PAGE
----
PROVIDENCE, R.I. (WPRI) – Democratic House Speaker Nicholas Mattiello and other leading lawmakers stood by a top appointee Thursday after Target 12 discovered he received about $50,000 in free tuition by taking unpaid leave from Rhode Island College while working for the General Assembly.
Target 12 first reported Wednesday that former state Rep. Frank Montanaro Jr. spent three years on leave from his old position at RIC despite taking a six-figure State House job appointed by Mattiello, and that the move allowed him to collect nearly $50,000 in free tuition over that time period. Montanaro said he was entitled to the benefit under his union contract.
R.I. Republican Party Chairman Brandon Bell quickly called for Montanaro to return the money and demanded that Mattiello fire him. The speaker declined an interview request Thursday, but in a statement, he dismissed Bell’s comments.
“When Frank Montanaro was first hired, I was aware of his protected leave status,” Mattiello, D-Cranston, said. “I didn’t know how long it lasted, and I didn’t know what benefits are involved with that status.”
“I’m not going to tell an employee what employment benefits they should or should not utilize,” Mattiello continued. “I believe the administration has to comprehensively look at these benefits and limit them appropriately for everyone.”
Montanaro works as executive director of the Joint Committee on Legislative Services, or JCLS, a five-member entity controlled by the speaker whose responsibilities include the General Assembly’s nearly $40-million annual budget. JCLS’s other four members are House Majority Leader Joe Shekarchi, House Minority Leader Patricia Morgan, Senate President Dominick Ruggerio and Senate Minority Leader Dennis Algiere.
“It is my understanding from the news report that Mr. Montanaro utilized tuition waiver benefits to which he was entitled,” Ruggerio, D-North Providence, said when asked about the arrangement.
Morgan, the House’s top Republican, distanced herself from the GOP chairman’s call for Montanaro to return the tuition money. “I’d have to think about that,” she said. “Let me put it this way – it’s a benefit average Rhode Islanders don’t get. I’d rather not comment on that.”
Morgan also joined Mattiello in suggesting Democratic Gov. Gina Raimondo’s administration bears responsibility for agreeing to Montanaro’s request. “Who negotiated this kind of contract? Who allowed these kinds of benefits to be available? … I push it back to the governor to look at the contract,” Morgan said.
Shekarchi, D-Warwick, noted through a spokesman he was not on JCLS when Montanaro was hired in 2014. Asked whether the tuition money should be reimbursed, Shekarchi said, “It is my understanding the benefits were part of a collectively bargained contract.”
Algiere, R-Westerly, did not respond to a request for comment.
Montanaro’s tuition payments have sparked significant criticism on social media but little reaction from rank-and-file state lawmakers, with the exception of Rep. Jared Nunes, a West Warwick Democrat, who asked whether Montanaro received special treatment because of his influence.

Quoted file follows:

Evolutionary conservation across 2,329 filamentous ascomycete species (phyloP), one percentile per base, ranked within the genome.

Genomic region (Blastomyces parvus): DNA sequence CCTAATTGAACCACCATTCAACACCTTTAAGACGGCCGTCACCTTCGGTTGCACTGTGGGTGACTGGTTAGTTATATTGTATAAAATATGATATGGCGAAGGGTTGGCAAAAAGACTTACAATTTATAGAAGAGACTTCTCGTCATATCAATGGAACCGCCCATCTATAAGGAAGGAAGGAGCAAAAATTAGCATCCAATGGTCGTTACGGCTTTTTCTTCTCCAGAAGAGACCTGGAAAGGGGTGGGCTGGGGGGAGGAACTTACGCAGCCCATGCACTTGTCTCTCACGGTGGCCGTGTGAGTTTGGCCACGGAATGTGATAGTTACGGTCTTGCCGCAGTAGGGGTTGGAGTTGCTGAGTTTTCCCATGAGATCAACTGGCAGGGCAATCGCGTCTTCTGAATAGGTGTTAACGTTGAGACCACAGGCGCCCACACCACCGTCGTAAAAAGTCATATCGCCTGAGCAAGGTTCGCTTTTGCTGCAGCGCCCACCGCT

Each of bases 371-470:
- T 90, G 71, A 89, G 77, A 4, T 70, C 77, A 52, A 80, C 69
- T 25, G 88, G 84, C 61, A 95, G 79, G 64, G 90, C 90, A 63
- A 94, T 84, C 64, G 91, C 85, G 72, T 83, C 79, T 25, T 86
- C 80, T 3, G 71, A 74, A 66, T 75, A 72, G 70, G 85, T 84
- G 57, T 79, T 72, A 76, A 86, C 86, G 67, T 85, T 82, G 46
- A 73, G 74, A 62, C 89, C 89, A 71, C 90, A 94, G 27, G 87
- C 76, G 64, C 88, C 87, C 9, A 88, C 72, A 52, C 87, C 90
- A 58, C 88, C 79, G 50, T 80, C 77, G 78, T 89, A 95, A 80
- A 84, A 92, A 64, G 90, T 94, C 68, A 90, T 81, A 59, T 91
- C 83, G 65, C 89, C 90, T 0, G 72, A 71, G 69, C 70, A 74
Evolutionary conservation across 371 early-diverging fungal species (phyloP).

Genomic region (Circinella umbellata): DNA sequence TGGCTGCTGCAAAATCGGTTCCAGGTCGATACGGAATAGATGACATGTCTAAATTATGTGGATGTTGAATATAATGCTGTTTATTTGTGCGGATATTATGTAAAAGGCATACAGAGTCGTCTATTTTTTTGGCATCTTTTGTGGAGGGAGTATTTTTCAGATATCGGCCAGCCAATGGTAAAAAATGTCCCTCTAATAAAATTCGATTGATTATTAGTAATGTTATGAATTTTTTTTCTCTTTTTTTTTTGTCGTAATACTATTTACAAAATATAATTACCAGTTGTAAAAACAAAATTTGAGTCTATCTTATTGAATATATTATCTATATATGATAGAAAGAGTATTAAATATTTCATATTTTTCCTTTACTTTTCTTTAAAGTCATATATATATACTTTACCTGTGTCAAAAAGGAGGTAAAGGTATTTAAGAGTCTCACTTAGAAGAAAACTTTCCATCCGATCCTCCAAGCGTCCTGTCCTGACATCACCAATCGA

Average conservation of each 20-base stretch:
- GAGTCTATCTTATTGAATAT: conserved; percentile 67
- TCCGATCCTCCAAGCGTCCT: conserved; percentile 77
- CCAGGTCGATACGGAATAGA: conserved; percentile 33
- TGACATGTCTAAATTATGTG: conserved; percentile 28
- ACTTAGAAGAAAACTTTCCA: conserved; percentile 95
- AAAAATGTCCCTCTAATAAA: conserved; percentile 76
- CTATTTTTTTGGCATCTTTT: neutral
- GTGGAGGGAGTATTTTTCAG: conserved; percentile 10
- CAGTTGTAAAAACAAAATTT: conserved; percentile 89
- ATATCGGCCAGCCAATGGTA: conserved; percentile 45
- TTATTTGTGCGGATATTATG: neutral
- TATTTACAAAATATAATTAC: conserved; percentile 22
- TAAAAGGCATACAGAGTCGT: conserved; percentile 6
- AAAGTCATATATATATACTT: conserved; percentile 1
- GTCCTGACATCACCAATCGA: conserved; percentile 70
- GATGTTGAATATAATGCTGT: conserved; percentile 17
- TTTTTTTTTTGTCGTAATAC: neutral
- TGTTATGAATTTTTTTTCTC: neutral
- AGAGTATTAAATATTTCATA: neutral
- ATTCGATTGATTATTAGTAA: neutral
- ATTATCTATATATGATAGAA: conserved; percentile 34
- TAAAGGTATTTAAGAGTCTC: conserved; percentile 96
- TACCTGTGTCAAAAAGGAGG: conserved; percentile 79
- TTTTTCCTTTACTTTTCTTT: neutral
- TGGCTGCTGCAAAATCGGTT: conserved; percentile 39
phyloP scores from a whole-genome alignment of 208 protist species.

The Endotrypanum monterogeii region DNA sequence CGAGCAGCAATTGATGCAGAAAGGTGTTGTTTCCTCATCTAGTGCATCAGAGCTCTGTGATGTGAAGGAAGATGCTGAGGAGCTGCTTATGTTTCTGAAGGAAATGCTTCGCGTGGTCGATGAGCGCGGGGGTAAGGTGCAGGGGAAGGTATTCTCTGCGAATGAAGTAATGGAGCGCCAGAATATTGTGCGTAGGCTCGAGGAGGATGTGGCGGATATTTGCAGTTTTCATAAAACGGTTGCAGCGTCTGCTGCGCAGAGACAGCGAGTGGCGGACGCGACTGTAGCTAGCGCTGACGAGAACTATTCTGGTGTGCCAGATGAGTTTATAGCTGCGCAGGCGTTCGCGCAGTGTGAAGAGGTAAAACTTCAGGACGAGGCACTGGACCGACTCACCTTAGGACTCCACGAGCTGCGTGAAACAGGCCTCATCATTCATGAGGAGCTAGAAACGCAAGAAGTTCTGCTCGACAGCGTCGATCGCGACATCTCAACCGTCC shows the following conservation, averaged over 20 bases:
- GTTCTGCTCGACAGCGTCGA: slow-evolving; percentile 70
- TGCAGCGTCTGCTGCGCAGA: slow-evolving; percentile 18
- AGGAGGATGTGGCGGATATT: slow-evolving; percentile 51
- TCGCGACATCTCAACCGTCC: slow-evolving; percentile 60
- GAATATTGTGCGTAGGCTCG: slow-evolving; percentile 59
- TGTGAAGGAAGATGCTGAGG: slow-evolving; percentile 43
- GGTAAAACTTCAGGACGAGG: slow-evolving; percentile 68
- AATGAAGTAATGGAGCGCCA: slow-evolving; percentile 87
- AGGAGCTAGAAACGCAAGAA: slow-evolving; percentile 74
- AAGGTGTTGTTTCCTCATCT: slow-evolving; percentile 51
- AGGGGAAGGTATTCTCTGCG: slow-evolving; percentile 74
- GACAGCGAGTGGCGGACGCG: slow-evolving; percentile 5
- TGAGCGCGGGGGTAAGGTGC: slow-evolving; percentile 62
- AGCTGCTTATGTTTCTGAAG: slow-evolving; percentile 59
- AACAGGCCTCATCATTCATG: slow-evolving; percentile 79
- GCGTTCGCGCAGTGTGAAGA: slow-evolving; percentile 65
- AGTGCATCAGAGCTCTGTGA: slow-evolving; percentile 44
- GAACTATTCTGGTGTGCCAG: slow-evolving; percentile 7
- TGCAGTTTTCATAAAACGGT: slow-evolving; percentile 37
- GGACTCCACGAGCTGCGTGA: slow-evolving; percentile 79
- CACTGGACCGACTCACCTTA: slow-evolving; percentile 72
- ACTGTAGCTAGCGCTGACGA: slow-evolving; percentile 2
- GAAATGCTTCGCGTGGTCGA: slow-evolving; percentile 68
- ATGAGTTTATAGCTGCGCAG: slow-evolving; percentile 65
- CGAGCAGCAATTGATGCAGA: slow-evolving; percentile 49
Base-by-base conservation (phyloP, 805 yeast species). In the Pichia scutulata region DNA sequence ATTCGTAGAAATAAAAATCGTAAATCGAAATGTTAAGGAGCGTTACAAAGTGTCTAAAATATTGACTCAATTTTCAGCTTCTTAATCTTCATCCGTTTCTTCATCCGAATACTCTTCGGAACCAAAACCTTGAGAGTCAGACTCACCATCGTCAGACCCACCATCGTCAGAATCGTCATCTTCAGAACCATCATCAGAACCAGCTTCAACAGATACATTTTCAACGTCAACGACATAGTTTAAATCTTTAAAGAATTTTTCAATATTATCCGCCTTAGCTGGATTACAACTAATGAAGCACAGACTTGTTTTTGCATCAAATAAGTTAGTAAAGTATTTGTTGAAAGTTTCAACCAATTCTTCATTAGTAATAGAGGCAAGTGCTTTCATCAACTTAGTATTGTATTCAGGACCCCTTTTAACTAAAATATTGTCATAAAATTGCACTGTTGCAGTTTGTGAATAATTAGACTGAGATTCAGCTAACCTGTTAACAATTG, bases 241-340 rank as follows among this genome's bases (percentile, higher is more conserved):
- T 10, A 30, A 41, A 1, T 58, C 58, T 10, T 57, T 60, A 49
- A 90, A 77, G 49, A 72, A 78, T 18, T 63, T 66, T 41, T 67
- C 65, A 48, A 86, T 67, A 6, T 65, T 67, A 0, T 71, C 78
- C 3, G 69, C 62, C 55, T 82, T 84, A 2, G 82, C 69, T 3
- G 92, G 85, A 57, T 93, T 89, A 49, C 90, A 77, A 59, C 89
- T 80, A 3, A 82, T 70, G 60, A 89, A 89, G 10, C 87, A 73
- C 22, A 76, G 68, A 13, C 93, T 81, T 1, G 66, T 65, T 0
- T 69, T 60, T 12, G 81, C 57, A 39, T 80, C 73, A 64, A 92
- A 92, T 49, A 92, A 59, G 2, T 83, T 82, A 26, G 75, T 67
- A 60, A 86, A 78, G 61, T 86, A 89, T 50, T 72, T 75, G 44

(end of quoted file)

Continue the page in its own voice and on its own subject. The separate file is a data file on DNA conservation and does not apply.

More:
“Do you think the guy that’s cleaning the toilets at RIC can leave that job for three years, send his kids to school there for three years, and go work in the private sector or anywhere else in state government and still maintain that benefit?” Nunes asked. “I don’t think that would be applied the same way.”
Nunes suggested the authorities should look into whether the contract terms were applied correctly in Montanaro’s case and whether there was “some type of collusion.”
“There is an old saying that’s out there, that pigs get fat and hogs get slaughtered – and I don’t think it takes many people looking at that to say that’s kind of being a pig, if in fact it’s even allowed in the first place,” Nunes added. “I have a really tough time grasping the fact that it’s even allowed.”
According to RIC, Montanaro received his third year of free tuition after his union and the college reached “a negotiated settlement.” A RIC spokeswoman said Thursday the college would not release the document because it is in Montanaro’s personnel file and therefore is “considered non-public.”
Montanaro did not respond to an email requesting a copy of the document, though he indicated Wednesday he would release it voluntarily if asked. A Democrat and the son of a prominent union leader, Montanaro held Mattiello’s current Cranston House seat from 1987 until 2004, when he lost re-election to a Republican challenger. Mattiello won the seat back for the Democrats two years later.
This isn’t the first time tuition waivers have drawn scrutiny.
In 2012, The Providence Journal reported that a tuition waiver was granted to an employee of the Institute for International Sport, the controversial nonprofit run by Dan Doyle, even though the employee was ineligible. The paper eventually sued for the names of waiver recipients.
That controversy led to a 2013 report by the R.I. Bureau of Audits, which found the state’s public colleges granted roughly 3,500 tuition waivers worth about $9.2 million for the fall and spring semesters during the 2011-12 academic year. The auditors said only a small number – 39 – were improperly granted.